Birding Blog Archives

May 25th, 2015
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Seven Black-capped Gnatcatchers, Two Buff-collared Nightjars

A fabulous day of birding, from the Santa Ritas to the Atascosas, with 81 species and two major personal highlights.

Green Valley:

To start the day on a good note, I found a juvenile GIANT MESQUITE BUG in the hotel parking lot.

Juvenile Giant Mesquite Bug

Madera Canyon:

We didn’t see the Plain-capped Starthroat at Santa Rita Lodge, and neither has anyone for a couple of days, it seems. We did, however, find the usual sparkling variety of birds around the lodge and feeders, including WILD TURKEY, MAGNIFICENT HUMMINGBIRD, ARIZONA WOODPECKER, calling SULPHUR-BELLIED FLYCATCHER, several gorgeous male BLUE GROSBEAKS, a female INDIGO BUNTING, male BRONZED COWBIRD, and female SCOTT’S ORIOLE. Thanks Steve!

Blue Grosbeak

Bronzed Cowbird

Florida Canyon:

I was delighted to find a pair of BLACK-CAPPED GNATCATCHERS building a new nest, high in an oak tree about 50 yards before the metal gate. We watched in wonder as they hurriedly collected first spider web, then flakes of bark, to layer the nest.

Black-capped Gnatcatcher

Black-capped Gnatcatcher

Black-capped Gnatcatcher

Black-capped Gnatcatcher nest site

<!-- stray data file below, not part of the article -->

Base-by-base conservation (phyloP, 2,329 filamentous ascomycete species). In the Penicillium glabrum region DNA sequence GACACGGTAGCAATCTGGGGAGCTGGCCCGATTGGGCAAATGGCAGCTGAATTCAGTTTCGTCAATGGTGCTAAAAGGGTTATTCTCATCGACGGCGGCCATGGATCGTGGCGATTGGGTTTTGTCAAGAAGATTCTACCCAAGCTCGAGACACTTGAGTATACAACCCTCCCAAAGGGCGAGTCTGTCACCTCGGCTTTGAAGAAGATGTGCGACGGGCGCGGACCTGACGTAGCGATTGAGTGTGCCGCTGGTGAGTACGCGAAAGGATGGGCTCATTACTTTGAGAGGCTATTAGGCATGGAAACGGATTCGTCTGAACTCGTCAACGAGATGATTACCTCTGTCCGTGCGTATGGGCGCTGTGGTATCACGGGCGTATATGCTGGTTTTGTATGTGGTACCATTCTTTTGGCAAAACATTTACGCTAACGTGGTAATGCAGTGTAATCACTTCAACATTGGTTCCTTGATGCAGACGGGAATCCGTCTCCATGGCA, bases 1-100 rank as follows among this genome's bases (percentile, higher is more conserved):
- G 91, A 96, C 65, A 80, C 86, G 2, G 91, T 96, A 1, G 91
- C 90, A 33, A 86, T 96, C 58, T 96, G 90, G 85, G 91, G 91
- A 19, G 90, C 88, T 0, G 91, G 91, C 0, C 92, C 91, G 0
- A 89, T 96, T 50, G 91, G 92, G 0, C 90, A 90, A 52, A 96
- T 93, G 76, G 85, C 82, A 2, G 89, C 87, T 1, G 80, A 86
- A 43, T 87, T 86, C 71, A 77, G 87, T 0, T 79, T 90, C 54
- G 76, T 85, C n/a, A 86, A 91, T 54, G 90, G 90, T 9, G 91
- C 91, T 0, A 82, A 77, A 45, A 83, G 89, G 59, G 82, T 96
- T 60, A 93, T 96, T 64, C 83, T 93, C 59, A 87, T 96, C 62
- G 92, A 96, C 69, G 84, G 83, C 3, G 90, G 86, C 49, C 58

Black-capped Gnatcatcher

Black-capped Gnatcatcher

Black-capped Gnatcatcher

Also in the canyon we found nesting GRAY HAWKS, a high-soaring GOLDEN EAGLE (which also has a nest high in the canyon), and a stunning VARIED BUNTING. We didn’t go up for the Rufous-capped Warblers.

Varied Bunting

Arivaca Rd:

A ZONE-TAILED HAWK drifted over near Arivaca.

Arivaca Lake:

A pair of THICK-BILLED KINGBIRDS continue in the dead-looking cottonwoods on the opposite side of the parking lot to the bathrooms. Also there, GRAY HAWK, and BOTTERI’S SPARROW along the approach road.

Thick-billed Kingbirds

Vermilion Flycatcher

California Gulch:

FIVE-STRIPED SPARROWS were easy to find, despite our late arrival at 6:00 p.m., with at least a dozen seen from midway down the hill to the fourth (dry) creek crossing.

Five-striped Sparrow

A family group of five BLACK-CAPPED GNATCATCHERS (one adult male with black cap, four female/juvenile types) were found at what I think of as the start of their habitat, just after the fourth crossing, which is just over 0.5 miles down canyon from the parking area. A female-type BLACK-TAILED GNATCATCHER joined them for a good comparison.

Black-capped Gnatcatcher


Confluence of California Gulch and Warsaw Canyon:

A BUFF-COLLARED NIGHTJAR, first found on March 31st, began calling at 7:38 p.m., and proceeded to give us unexpectedly amazing views, both perched and in flight, until 8:00 p.m. when we left. To make it even better, we heard a second bird in the same area. It was by far my best experience with this fantastic species.

VARIED BUNTING was here as well, along with several roosting HOODED ORIOLES. We had brief views of GREAT HORNED OWL and good views of COMMON POORWILL along the road as we left.

Arivaca Rd again:

We saw two BARN OWLS along the road after dark, one about 100 yards into Pima County, the other a couple of miles inside Santa Cruz County. I saw another one two nights ago, a mile from my house in Rio Rico, and the roosting Barn Owl remains at the undisclosed site in Santa Cruz County (which is none of the above). And to think I’d never seen a Barn Owl in Santa Cruz County until three months ago…


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